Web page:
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Tricks for Calculating compound Interest with More intervals  [#permalink]

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What is the trick to solve compound interest questions which have more intervals of interest calculation>

Example. .. What is the balance in Mr XYZ's account after 5 years if at the beginning he invest $100 at 15% compounded semi-annually? Senior Manager  D Joined: 15 Feb 2018 Posts: 457 Re: Tricks for Calculating compound Interest with More intervals [#permalink] ### Show Tags 1 What is the balance in Mr XYZ's account after 5 years if at the beginning he invest$100 at 15% compounded semi-annually?

$$FV=PV(1+\frac{r}{m})^(mn)$$

FV=future value
PV=present value
r=interest rate (expressed as a decimal)
m=periods per year (the 'intervals' that you mentioned)
n=years

$$FV=100(1+\frac{0.15}{2})^(5·2)$$
$$FV=100(1.075)^10$$
FV=206.1031562

Clearly this is too complicated to solve in 2 minutes (or at all, really). I don't think I have come across this in GMAT.
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philipssonicare wrote:
What is the balance in Mr XYZ's account after 5 years if at the beginning he invest $100 at 15% compounded semi-annually? $$FV=PV(1+\frac{r}{m})^(mn)$$ FV=future value PV=present value r=interest rate (expressed as a decimal) m=periods per year (the 'intervals' that you mentioned) n=years $$FV=100(1+\frac{0.15}{2})^(5·2)$$ $$FV=100(1.075)^10$$ FV=206.1031562 Clearly this is too complicated to solve in 2 minutes (or at all, really). I don't think I have come across this in GMAT. I had got a similar question in one of the mock tests i have written.. so i got worried.. thank you for the response :D EMPOWERgmat Instructor V Status: GMAT Assassin/Co-Founder Affiliations: EMPOWERgmat Joined: 19 Dec 2014 Posts: 16141 Location: United States (CA) GMAT 1: 800 Q51 V49 GRE 1: Q170 V170 Re: Tricks for Calculating compound Interest with More intervals [#permalink] ### Show Tags Hi vamkrispk, If a GMAT question asks you to calculate interest more than once a year, you have to make some minor changes to the Interest Formula (specifically to the interest rate and the number of time-periods). For example,$1,000 invested at a 10% Compound Interest Rate for 2 years would be:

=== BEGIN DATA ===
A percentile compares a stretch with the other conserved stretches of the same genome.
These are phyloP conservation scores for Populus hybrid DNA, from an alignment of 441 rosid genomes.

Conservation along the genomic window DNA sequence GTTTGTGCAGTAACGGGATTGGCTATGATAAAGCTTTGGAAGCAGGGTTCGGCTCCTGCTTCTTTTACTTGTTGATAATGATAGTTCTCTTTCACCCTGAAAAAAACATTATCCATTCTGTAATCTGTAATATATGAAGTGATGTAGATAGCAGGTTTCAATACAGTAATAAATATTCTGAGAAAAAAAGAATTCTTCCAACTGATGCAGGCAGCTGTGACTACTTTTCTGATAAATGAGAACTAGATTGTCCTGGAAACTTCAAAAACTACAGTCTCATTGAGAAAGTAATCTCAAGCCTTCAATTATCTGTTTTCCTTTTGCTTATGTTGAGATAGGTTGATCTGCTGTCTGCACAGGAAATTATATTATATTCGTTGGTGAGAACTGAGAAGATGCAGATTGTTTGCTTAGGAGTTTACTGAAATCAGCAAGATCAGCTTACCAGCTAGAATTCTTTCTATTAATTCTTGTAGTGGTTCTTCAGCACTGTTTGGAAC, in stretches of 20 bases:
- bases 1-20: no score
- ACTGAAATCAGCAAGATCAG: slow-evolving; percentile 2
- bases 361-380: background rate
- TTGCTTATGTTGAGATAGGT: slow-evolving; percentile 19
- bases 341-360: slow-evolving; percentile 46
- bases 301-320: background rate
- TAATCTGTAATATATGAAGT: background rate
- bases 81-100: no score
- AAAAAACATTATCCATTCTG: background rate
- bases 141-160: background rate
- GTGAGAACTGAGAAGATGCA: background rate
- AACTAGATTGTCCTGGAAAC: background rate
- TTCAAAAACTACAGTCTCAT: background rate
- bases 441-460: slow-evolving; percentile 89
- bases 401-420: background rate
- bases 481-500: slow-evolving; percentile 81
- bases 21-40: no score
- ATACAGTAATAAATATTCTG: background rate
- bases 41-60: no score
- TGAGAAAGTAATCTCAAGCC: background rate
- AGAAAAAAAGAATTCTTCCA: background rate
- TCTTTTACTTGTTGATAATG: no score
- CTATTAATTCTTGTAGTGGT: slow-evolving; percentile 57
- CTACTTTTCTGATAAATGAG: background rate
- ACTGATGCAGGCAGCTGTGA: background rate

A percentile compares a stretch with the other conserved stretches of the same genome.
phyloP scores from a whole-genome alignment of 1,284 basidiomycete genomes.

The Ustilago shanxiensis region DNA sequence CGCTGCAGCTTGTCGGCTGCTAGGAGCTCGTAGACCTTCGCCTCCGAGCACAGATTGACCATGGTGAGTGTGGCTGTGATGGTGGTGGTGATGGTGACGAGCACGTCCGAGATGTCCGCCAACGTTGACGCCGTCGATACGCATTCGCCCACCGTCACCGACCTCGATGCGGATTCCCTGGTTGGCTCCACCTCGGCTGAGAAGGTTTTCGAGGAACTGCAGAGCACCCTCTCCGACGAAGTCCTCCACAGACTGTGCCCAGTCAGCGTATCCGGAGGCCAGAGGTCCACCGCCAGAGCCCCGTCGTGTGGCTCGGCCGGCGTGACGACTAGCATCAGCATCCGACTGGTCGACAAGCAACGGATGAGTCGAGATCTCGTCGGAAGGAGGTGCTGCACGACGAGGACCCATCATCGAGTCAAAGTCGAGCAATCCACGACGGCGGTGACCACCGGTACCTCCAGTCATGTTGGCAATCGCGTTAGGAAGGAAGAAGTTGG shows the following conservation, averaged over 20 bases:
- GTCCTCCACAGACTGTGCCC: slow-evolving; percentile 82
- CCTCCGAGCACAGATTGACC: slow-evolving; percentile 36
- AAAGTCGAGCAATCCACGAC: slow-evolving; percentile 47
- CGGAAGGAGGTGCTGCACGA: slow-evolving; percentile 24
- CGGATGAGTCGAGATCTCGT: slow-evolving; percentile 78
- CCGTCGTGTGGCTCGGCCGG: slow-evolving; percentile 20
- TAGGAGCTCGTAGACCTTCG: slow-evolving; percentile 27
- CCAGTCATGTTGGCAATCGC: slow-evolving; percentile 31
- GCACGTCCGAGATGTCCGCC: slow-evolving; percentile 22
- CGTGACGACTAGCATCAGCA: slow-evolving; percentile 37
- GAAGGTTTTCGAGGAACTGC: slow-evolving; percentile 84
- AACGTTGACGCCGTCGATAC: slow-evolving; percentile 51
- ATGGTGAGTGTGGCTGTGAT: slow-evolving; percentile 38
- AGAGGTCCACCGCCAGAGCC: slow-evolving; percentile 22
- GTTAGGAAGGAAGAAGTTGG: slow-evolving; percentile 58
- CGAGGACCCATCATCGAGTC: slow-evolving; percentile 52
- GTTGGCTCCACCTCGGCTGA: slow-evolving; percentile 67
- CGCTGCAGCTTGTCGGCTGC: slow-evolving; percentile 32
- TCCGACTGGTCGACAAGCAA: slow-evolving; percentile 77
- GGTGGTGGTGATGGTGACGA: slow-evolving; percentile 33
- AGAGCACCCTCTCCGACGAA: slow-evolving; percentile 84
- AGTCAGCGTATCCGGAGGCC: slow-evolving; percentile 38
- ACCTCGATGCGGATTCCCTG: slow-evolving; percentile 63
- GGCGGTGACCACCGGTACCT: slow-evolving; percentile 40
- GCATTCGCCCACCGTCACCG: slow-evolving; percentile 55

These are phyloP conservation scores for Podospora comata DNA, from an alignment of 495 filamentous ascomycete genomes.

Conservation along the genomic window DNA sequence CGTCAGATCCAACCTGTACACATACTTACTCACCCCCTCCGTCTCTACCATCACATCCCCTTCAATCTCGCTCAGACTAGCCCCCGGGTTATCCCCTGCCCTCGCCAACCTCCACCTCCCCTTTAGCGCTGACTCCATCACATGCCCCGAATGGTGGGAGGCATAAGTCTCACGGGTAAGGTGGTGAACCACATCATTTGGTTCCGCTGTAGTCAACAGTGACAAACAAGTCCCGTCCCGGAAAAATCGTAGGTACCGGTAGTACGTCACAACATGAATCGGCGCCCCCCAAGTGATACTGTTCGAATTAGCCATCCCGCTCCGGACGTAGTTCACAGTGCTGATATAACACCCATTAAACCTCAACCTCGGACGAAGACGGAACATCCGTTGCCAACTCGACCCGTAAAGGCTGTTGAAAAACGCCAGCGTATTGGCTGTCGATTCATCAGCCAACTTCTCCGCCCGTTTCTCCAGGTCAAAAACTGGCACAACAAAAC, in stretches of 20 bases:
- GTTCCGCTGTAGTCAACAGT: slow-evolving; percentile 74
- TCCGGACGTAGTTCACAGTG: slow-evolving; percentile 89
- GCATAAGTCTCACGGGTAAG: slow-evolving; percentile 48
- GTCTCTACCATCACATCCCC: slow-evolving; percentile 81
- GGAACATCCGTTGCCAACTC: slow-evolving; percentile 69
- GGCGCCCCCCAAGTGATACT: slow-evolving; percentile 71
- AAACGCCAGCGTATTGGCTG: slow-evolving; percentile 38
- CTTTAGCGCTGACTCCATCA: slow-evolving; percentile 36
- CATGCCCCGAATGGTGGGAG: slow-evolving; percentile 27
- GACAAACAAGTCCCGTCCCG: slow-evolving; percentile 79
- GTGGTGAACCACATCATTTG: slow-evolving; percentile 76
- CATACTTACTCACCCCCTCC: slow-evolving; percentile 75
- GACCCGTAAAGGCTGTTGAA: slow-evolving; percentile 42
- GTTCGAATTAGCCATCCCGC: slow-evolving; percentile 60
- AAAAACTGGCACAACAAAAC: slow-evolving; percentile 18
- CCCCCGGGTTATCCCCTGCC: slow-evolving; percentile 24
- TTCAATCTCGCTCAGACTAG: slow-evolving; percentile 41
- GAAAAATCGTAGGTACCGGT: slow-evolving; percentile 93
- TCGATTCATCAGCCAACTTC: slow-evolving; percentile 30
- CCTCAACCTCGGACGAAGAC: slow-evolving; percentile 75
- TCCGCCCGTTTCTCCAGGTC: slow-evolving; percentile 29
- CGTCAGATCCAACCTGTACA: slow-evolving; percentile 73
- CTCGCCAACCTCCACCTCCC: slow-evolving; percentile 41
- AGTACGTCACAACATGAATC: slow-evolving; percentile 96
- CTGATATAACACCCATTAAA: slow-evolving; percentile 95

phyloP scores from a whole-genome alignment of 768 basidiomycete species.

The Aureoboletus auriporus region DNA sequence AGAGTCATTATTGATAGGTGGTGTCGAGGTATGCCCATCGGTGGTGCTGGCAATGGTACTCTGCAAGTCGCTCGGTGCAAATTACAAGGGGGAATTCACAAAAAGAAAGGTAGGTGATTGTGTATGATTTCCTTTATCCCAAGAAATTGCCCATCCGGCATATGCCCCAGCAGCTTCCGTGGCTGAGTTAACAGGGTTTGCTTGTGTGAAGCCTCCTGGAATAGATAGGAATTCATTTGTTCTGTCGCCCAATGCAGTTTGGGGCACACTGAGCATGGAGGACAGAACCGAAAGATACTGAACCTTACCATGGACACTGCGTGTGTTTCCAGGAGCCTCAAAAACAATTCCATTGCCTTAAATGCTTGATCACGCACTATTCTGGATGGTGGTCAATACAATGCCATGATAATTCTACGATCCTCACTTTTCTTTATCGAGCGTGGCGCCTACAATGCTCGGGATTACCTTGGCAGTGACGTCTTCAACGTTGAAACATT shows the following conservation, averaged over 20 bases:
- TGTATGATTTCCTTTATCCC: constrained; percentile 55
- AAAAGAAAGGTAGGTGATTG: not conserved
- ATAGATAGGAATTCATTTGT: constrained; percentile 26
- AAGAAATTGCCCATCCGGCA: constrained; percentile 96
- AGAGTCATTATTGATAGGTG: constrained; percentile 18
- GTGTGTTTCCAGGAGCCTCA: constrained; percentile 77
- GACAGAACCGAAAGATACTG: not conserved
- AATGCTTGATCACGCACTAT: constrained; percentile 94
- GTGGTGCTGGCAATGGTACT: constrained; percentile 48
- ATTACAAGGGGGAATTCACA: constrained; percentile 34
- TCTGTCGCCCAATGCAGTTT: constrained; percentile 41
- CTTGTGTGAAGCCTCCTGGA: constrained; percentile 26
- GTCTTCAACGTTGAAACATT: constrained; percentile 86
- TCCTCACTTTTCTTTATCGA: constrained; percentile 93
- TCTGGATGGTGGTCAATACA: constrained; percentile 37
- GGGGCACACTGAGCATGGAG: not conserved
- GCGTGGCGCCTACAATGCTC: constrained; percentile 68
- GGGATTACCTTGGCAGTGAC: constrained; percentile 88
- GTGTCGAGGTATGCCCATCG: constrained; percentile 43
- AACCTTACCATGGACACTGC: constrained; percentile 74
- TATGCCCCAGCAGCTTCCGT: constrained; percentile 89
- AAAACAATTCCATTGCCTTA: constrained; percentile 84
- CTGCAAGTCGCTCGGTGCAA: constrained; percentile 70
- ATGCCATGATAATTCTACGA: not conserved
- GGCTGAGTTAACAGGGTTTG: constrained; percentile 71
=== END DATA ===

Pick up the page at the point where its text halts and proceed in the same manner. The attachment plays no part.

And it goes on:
($1,000)(1.1)^2 = ($1,000)(1.21) = $1,210 If in that same situation, you were asked to calculate interest SEMI-ANNUALLY (meaning TWICE per year), you would then have to cut the interest rate in HALF and DOUBLE the number of time periods: ($1,000)(1.05)^4

It's unlikely that the GMAT would actually require that you to calculate this type of result, but you could do it if needed. It's worth noting that when calculating interest more than once per year, the total amount at the end of all the calculations will be GREATER than if you calculated just once a year (this is generally referred to as "interest on top of interest.").

($1,000)(1.05)^4 =$1,215.51

If you came across a specific Interest Rate question during your studies, then there's a pretty good chance that it's been discussed in the forums here, so you might try "Googling" the question to see if it's been discussed.

Beyond this Quant issue, if you're looking for any additional advice for your studies, then it would help if you could provide a bit more information on how you've been studying and your goals:

Studies:
1) How long have you studied? How many hours do you typically study each week?
2) What study materials have you used so far?
3) How have you scored on EACH of your CATs (including the Quant and Verbal Scaled Scores for EACH)?
4) What is your overall goal score?
5) When are you planning to take the GMAT?

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Re: Tricks for Calculating compound Interest with More intervals  [#permalink]

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vamkrispk wrote:
What is the trick to solve compound interest questions which have more intervals of interest calculation>

Example. .. What is the balance in Mr XYZ's account after 5 years if at the beginning he invest $100 at 15% compounded semi-annually? To keep things simple, we can go step by step: 1) What is the interest of 100 at 15% for one year? It is 100*(15/100) 2) What is the interest of 100 at 15% for six months? It is half of the figure above i.e. 100*(15/100)*(1/2) = 100*(15/200) 3) What is the total amount at the end of six months? It is principle plus the interest we calculated above i.e. 100 + 100*(15/200) = 100(1 + 15/200) 4) Compound interest means at end of the second six months, you get interest for not just your principal of$100, but instead you get interest for the total amount at the end of six months, which we just calculated above. Notice that the total amount is found simply by multiplying (1 + 15/200); therefore, at the end of the second six months, you’ll have 100*(1 + 15/200)*(1 + 15/200) = 100(1 + 15/200)^2.

5) To find the value at the end of third, fourth, fifth etc. six months, you just keep multiplying by (1 + 15/200). Since in 5 years there are 10 six month periods, the total amount at the end of 5 years will be 100(1 + 15/200)^10.
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If you find one of my posts helpful, please take a moment to click on the "Kudos" button. Re: Tricks for Calculating compound Interest with More intervals   [#permalink] 26 Sep 2019, 16:53
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# Tricks for Calculating compound Interest with More intervals

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